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An ecosystem includes the living and the non-living parts of the environment. Ecology is a branch of Biology which involves studying interactions between living organisms in their natural environment. No living organism exists in isolation from other species - all living organisms depend on other organisms. In particular, animals need plants and plants also need animals, although their need is probably not as great.

Feeding relationships

The main interactions in an ecosystem involve food, which all living organisms need as fuel to respire for energy . Most of the principles have already been covered in studying the carbon and nitrogen cycles.
Green plants make their own food by the process of photosynthesis, in which they absorb some of the energy from sunlight. For this reason, green plants are called producers.

Animals, including Man, cannot make their own food - or absorb energy directly! Instead, they eat plants , or other animals. For this reason, animals are called consumers.

Animals which eat plants (sometimes called herbivores) are described as primary (1st) consumers, and animals which eat them (carnivores) are described as secondary (2nd) consumers. This can sometimes be extended to tertiary (3rd) and quaternary (4th) consumers. Each of these descriptions denotes a different trophic level.

Decomposers - bacteria and fungi - also obtain energy from dead animals and plants, and their products. In many ways they resemble animals, because they cannot make their own food, and instead rely on breaking down products originating from plants, using a similar digestion process. The main difference is that decomposers break down dead remains where they fall, from the outside (external digestion). In so doing, they cause decay, which gets rid of dead remains, and also recycle and release their constituent chemical elements, enabling plant and animal growth to continue.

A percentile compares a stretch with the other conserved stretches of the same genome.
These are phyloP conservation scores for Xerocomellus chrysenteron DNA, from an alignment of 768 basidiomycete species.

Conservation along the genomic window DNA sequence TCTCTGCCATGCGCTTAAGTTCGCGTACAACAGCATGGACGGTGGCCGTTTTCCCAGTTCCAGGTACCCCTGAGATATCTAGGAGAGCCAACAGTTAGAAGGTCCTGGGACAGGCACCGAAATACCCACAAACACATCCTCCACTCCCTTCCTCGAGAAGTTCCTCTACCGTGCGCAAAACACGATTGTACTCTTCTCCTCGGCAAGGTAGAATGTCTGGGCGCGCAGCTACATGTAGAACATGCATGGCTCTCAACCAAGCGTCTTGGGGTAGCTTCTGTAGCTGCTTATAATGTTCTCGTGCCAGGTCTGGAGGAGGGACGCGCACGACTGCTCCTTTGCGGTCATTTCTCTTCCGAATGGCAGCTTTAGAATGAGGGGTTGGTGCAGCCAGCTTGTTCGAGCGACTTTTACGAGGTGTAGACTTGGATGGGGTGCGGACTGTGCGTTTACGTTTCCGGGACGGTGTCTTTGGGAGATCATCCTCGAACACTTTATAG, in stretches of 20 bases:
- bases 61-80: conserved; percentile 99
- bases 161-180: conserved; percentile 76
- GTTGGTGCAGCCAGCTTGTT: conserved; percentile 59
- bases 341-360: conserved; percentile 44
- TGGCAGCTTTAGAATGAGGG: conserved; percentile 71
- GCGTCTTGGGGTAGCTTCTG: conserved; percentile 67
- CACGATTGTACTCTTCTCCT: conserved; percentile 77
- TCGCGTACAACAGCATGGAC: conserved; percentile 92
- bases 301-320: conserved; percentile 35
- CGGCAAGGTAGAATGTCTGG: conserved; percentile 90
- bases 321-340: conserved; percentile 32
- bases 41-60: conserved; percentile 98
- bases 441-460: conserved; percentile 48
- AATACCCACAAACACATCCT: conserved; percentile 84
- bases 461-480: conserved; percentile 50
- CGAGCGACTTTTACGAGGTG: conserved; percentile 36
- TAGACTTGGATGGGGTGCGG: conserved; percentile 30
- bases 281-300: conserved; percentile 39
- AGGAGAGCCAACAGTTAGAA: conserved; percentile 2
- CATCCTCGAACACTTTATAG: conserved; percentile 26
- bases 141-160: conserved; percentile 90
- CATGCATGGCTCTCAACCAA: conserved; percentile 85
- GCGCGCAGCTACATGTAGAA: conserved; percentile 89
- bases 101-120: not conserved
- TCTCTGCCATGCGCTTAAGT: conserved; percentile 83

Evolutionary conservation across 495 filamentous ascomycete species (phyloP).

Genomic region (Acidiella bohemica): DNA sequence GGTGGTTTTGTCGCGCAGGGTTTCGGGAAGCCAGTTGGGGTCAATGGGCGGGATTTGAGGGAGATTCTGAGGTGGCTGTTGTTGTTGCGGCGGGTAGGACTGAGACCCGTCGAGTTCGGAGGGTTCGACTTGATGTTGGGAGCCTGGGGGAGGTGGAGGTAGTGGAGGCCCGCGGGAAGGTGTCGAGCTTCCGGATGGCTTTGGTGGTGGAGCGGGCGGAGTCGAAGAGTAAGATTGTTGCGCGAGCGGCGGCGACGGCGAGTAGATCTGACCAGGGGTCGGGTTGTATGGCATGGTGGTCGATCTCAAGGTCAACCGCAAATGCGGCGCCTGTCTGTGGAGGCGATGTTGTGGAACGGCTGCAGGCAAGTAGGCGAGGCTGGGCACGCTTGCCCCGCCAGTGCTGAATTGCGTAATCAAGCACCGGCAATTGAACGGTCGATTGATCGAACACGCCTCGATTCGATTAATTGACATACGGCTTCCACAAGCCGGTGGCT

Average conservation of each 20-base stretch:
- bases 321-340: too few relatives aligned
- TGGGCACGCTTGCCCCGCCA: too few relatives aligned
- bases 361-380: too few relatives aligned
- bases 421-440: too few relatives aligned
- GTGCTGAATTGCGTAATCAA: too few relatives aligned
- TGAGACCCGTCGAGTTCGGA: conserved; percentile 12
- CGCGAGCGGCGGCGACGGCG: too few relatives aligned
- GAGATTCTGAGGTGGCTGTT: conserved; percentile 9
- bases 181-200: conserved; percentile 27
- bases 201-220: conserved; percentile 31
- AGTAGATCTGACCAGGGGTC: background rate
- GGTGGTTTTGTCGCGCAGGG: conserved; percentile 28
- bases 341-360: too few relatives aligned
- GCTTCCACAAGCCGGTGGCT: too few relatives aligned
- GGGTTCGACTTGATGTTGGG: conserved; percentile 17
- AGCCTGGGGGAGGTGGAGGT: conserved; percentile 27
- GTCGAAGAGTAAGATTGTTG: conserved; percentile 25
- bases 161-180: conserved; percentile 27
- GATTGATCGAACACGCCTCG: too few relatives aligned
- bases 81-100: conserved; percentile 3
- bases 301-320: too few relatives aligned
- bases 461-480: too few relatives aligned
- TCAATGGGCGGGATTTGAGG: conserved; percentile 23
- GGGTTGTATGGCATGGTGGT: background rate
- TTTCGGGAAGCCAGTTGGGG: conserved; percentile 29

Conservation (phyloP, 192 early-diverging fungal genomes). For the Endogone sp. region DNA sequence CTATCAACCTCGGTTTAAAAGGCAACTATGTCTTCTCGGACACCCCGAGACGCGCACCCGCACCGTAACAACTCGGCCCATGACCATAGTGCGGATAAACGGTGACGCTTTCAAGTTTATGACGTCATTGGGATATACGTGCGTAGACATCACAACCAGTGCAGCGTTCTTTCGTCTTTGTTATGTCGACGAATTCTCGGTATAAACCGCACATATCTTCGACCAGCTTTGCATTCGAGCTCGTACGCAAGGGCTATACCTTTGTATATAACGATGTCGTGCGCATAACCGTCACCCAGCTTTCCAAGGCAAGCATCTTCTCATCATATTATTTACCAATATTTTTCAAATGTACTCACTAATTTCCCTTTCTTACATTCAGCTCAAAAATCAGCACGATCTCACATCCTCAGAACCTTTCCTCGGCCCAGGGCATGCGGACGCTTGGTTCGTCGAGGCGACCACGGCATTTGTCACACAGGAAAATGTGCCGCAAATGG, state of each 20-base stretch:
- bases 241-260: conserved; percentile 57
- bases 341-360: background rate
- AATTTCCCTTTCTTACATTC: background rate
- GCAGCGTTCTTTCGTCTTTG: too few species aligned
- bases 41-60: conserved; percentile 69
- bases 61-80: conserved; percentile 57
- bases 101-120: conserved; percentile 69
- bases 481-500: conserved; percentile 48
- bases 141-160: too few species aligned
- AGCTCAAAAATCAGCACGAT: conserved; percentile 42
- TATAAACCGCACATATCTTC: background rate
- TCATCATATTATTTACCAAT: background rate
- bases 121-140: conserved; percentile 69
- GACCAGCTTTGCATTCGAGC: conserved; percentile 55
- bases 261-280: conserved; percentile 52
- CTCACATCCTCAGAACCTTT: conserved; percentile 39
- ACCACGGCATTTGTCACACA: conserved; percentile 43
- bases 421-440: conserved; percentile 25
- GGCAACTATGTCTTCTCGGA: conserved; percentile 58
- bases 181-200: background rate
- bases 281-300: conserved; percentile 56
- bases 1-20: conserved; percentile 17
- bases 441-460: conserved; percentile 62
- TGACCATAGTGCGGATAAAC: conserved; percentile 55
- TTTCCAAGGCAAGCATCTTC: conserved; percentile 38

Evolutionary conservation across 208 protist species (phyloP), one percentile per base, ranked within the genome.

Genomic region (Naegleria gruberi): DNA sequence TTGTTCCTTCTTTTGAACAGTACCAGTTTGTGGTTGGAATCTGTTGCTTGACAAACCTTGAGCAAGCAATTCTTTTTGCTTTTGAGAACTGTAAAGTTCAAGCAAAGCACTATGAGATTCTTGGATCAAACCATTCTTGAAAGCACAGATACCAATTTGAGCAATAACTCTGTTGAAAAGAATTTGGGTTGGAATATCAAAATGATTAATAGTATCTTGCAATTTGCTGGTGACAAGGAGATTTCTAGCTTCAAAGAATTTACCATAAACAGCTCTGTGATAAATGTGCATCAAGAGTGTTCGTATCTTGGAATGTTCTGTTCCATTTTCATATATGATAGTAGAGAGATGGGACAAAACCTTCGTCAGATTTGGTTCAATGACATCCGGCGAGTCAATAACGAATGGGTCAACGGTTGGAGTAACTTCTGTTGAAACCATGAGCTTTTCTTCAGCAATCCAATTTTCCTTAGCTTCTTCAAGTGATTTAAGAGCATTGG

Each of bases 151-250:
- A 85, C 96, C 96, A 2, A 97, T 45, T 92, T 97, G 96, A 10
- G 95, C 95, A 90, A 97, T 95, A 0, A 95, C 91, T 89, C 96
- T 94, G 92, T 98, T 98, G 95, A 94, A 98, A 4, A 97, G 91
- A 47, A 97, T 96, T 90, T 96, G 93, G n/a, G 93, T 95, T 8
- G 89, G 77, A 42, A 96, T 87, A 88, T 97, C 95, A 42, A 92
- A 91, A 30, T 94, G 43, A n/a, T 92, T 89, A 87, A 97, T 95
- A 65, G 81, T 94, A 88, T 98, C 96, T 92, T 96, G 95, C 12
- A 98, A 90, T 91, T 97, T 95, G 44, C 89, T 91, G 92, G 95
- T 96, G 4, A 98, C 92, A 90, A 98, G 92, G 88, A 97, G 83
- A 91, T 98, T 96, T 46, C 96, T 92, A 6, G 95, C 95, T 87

The feeding relationships between producers and different consumers may be expressed in a variety of ways. In each case, organic food materials may be seen to pass on from one trophic level to another - one stage being food for the next. Another way of looking at it is in terms of energy flow - as the energy from sunlight, trapped in organic substances, is passed from one stage to the next.
Either way, the conversion is not very efficient, as there are large losses at each stage.

Organic materials and energy are wasted, in a number of ways:

- as heat, a by-product of respiration and all energy interconversions

- in indigestible materials, passed out unchanged from the digestive system of animals
- in movement, in order to get food

- etc.

Explain below in your own words what is meant by the following expression: All flesh is grass.

Plants contain organic substances which are passed on to herbivores and carnivores.

- Food Chains are simple statements showing (with arrows) the direction of movement of both food and energy between different trophic levels.

seaweed periwinkle gull

- Food Pyramids are illustrations of the "amount" of organisms at each trophic level. In extremely general terms, consumers get larger in size, but fewer in number as you go along the food chain. This, together with the inefficiency of energy transfer (loss of energy at each level), also partly explains why food chains usually cut off at 3 or 4 stages.
If you consider a pyramid of numbers, you may get confusing results, because sizes of organisms are not strictly comparable.
The best approach is to use pyramids of biomass, which include the total mass of living organisms at each trophic level.
These "pyramids" are usually drawn using boxes to represent the different trophic levels. If this is drawn to scale, the size (area of each box, or width if each is the same height) should be proportional to the "amount" of organisms at each level.
How are data for a pyramid of numbers obtained?
> counting organisms in a particular area

In what units is biomass measured?

> mass units - g/kg/tonnes - usually per unit area per year

- Food Webs are more realistic because they show alternative pathways for transfer of food and energy, effectively combining several food chains. They may also show that organisms can occupy different trophic levels, and which organisms are in competition with one another. For example, if one organism is reduced in numbers (for any reason), then organisms dependent on it for food will also tend to be reduced, whereas competitors will benefit.